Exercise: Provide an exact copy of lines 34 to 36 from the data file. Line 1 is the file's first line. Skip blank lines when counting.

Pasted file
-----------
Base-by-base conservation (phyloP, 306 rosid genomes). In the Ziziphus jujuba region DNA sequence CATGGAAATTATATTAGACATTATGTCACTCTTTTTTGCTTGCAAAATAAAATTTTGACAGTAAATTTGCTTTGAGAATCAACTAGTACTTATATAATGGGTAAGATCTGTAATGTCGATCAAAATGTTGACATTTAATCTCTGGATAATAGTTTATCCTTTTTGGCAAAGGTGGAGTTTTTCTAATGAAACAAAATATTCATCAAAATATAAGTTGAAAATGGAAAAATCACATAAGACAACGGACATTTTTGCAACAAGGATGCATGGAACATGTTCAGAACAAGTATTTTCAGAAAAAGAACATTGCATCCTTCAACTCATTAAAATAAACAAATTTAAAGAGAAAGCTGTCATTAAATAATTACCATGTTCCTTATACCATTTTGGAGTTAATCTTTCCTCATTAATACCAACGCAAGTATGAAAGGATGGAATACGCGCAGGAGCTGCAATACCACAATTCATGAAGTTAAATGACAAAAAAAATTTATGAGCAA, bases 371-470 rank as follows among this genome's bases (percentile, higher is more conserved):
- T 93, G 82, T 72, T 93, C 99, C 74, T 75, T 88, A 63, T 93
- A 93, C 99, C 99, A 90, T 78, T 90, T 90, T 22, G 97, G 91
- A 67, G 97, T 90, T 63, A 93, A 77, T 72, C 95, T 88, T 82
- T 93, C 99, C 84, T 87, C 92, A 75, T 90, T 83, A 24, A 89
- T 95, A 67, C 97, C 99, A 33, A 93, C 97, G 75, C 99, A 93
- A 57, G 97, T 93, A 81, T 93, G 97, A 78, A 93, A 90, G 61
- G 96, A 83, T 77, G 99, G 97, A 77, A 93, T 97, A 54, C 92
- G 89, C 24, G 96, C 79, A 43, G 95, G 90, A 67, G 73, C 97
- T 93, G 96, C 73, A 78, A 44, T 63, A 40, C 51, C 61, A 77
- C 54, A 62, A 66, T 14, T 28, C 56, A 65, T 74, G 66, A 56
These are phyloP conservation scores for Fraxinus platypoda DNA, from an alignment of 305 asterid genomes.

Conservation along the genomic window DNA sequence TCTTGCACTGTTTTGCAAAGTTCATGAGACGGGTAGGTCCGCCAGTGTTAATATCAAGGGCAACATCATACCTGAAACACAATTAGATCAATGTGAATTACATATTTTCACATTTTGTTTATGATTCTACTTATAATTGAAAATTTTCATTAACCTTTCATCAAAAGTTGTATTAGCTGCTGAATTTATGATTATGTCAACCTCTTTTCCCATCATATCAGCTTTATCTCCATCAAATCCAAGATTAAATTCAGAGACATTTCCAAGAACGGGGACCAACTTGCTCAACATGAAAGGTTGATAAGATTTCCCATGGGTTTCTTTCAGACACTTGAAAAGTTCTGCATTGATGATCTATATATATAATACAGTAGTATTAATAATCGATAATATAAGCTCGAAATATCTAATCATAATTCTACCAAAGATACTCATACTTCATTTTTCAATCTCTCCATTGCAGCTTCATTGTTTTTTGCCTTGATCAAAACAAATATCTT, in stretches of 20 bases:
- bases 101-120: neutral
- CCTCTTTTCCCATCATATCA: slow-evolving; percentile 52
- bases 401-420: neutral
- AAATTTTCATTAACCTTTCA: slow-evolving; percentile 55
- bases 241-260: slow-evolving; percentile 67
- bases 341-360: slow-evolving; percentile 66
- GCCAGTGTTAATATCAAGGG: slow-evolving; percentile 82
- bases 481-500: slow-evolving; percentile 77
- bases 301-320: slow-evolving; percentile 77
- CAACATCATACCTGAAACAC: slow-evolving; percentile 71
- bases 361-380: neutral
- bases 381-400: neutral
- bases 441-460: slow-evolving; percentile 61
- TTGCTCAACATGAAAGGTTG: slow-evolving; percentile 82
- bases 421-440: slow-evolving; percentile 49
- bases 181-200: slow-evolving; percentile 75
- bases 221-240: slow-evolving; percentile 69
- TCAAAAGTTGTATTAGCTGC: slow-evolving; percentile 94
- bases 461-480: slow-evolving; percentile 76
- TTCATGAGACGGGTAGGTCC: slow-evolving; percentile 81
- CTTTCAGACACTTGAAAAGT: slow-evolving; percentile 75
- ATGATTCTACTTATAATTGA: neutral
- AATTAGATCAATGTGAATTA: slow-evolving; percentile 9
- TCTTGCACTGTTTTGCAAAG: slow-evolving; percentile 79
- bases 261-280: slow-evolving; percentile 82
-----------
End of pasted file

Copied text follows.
- CTTTCAGACACTTGAAAAGT: slow-evolving; percentile 75
- ATGATTCTACTTATAATTGA: neutral
- AATTAGATCAATGTGAATTA: slow-evolving; percentile 9